‘We’ve been inundated’: UK property market frenzy shows no sign of abating | housing market

It took less than a week to sell a two-bedroom garden flat in north London, with a guide price of £950,000. With a large patio, garden, oak floors and underfloor heating, it is in a mixed area on the outskirts of Islington and Camden.

“We were inundated with people wanting to see it,” says Andrew Groocock, regional partner at Knight Frank estate agency, which helped arrange 23 viewings. “It ticks the boxes of what exactly is hot in the market right now. It’s still an incredibly dynamic market. The last two years have been remarkable.

UK inflation hits 9% high in 40 years, cost of living crisis worsens as food and fuel bills soar while real wages fall and unemployment rates Interest in the UK is on the rise – but the housing market is still exuberant. House price growth may have peaked, but the “race to space” that began during the Covid pandemic continues. Many people have embraced hybrid working and are spending more time at home, increasing the demand for larger properties with gardens.

Andrew Perratt, the country manager of rival estate agent Savills, says suburban belts around major cities remain property hotspots – and the suburban area has been stretched because people who don’t have need to be in the office every day are ready to travel further.

Chart of average house prices in the UK

Estate agents say demand far outstrips supply, as many properties are bought within a week or two, while new sellers take longer to get their homes on the market. Agents are talking about bidding wars and potential buyers sending personal letters with photos of their children and pets to sell themselves to sellers, in a desperate effort to secure a purchase.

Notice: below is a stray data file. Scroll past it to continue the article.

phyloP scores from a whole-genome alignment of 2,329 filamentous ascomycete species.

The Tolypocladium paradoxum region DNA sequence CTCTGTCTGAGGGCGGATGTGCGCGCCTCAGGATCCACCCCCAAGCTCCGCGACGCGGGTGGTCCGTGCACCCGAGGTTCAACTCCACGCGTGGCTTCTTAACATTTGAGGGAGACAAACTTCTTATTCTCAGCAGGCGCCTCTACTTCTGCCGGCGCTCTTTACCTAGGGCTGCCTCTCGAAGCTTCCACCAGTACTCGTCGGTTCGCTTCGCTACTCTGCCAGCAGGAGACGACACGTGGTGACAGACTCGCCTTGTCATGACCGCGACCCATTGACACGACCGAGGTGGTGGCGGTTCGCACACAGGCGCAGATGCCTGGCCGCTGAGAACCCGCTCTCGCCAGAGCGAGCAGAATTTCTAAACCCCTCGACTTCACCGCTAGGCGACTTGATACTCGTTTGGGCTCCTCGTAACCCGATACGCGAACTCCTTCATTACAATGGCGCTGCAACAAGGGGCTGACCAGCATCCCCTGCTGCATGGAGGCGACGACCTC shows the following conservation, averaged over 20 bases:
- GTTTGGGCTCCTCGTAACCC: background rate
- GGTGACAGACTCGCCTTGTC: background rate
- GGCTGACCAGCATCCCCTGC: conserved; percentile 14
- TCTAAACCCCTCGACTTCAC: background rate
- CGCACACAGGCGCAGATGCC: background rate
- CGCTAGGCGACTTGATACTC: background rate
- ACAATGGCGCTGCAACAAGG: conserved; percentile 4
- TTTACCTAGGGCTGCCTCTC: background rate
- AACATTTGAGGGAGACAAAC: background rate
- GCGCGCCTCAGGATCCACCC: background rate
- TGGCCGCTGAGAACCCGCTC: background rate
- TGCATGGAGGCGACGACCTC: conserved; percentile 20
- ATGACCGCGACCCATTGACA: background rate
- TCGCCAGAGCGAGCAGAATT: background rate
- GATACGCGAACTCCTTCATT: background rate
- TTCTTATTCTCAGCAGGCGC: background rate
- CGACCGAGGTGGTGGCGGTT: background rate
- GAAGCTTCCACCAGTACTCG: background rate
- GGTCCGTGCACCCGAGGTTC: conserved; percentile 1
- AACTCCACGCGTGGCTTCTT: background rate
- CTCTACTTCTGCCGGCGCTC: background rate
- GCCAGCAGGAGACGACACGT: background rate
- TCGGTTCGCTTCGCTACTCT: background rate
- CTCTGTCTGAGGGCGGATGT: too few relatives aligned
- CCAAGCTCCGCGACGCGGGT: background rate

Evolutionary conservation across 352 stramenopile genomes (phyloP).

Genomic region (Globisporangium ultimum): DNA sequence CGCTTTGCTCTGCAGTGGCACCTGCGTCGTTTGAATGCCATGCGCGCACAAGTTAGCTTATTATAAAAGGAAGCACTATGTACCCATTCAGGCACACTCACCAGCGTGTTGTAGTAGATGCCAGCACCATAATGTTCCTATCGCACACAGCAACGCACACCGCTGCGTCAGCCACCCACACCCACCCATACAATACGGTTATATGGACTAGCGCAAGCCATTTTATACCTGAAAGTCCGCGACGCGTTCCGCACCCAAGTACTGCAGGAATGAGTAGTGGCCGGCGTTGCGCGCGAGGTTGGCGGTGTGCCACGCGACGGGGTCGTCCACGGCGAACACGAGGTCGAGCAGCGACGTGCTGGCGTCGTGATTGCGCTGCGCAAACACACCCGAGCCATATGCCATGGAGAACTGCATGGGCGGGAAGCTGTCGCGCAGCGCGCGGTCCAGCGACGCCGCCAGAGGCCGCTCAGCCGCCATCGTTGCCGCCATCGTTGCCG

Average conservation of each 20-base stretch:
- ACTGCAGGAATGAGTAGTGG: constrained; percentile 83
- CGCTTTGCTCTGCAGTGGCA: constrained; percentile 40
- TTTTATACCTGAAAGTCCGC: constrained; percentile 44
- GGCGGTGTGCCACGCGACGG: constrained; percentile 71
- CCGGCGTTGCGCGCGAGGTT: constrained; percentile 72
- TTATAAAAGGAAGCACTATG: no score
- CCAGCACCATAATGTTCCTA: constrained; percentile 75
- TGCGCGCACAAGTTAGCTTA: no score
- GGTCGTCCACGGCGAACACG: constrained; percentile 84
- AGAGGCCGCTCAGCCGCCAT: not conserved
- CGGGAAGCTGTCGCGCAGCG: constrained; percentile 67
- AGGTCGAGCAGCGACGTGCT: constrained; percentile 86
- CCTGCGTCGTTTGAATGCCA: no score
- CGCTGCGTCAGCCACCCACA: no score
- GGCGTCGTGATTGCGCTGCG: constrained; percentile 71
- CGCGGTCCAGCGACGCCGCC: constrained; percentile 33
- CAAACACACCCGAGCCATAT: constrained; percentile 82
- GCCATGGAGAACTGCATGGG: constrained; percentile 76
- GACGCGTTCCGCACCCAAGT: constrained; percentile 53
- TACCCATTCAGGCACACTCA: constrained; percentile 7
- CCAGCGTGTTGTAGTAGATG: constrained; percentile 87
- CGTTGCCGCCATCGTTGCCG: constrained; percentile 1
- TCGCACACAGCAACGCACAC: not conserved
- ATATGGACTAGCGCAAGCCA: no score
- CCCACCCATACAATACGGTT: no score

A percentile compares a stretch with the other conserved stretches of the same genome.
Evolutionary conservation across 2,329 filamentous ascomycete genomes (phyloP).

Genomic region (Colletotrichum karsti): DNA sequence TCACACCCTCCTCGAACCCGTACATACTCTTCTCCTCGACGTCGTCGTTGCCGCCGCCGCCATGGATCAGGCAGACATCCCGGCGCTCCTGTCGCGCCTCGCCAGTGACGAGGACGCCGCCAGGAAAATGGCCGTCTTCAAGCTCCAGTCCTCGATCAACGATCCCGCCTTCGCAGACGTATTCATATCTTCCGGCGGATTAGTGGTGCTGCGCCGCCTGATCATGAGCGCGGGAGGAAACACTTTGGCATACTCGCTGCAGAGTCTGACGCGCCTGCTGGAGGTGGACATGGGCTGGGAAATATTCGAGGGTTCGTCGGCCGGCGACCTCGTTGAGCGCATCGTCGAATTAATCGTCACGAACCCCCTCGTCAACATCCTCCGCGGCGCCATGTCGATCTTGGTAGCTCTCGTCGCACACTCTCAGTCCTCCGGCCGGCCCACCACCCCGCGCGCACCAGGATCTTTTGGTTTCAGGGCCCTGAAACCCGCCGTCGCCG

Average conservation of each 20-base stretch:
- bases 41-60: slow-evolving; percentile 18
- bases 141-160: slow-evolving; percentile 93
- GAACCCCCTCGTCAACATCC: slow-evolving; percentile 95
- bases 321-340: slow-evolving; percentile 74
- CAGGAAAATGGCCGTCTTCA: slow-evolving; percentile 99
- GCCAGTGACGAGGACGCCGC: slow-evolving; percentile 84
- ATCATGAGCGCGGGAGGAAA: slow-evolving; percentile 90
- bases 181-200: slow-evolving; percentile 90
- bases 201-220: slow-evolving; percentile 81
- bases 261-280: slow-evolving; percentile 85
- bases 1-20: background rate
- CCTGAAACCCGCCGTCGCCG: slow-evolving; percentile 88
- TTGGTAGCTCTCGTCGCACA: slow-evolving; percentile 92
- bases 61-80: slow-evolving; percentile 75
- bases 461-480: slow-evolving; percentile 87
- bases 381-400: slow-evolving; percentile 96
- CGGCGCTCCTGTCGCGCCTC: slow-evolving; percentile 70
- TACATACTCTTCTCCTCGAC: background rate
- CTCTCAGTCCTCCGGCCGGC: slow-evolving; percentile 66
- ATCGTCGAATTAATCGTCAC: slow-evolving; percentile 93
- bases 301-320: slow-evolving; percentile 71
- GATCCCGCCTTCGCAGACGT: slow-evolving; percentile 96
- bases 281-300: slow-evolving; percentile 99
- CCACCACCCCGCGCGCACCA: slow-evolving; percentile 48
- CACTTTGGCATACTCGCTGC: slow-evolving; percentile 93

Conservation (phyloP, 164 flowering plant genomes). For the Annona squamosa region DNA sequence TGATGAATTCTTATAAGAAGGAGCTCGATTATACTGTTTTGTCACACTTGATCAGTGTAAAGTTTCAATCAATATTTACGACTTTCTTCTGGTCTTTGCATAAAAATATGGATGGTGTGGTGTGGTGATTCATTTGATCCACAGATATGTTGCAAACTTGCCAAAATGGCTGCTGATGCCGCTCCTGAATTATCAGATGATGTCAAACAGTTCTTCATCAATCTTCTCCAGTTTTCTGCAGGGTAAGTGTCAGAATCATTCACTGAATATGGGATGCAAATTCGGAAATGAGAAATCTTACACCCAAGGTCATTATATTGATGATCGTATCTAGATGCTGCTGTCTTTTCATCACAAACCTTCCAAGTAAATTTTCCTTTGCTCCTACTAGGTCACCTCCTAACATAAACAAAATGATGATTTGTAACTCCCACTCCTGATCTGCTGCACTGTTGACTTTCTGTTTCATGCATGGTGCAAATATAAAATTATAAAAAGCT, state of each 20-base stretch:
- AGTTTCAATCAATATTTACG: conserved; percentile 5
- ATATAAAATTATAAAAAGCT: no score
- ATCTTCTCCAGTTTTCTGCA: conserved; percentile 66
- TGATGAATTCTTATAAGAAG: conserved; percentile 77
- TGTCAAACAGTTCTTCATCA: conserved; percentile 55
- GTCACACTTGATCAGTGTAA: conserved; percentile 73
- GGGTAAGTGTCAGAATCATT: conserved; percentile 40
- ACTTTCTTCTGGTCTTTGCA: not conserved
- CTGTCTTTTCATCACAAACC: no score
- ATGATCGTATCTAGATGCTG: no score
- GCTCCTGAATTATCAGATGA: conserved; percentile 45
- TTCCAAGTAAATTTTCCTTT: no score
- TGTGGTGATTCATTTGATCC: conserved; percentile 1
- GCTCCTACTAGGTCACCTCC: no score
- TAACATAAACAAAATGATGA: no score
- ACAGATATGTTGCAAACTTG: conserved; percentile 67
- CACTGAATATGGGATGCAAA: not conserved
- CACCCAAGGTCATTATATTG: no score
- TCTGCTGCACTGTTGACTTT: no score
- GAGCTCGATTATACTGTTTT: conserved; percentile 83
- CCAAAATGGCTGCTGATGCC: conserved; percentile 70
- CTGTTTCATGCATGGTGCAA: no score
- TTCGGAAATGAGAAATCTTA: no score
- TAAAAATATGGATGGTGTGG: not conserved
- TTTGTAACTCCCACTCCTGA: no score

Lucy Joerin, joint chief executive of Oxfordshire-based Stowhill Estates, said large family homes that took six to nine months to sell before the pandemic are now selling within two to three weeks, with one being offered within four days after its launch.

“It’s not always the highest bid,” she says. “Many of our buyers prepare CVs, almost like a pitch for sellers… The main thing is that the families participate in the life of the village.” She says two successful buyers in recent days made a “lifestyle pitch” – sending letters about their families, with photos and promises that the children would go to local schools.

The housing market remains exuberant in cities like Oxford. Photograph: Robert Stainforth/Alamy

Jeremy Leaf, a North London estate agent, says that 30 years ago when he wanted to buy a particular flat, he also put personal notes on the door. “Why not?” he says. “Do whatever you can to get a property, especially when it’s so scarce and you want a particular road or catchment area.”

Several large family homes in Dulwich, an affluent area of ​​south London, on the market between £1.2m and £2m, have just been sold “well above” the guide price, according to Groocock.

Two of them sold out within a week – a three-bedroom house, priced at £1.5million, had 47 viewings and 23 offers, while a five-bed house, on the market for £2million, had 46 visits and 29 offers. Some go to sealed bids – where all bidders simultaneously submit bids to the agent without knowing what the rivals are willing to pay.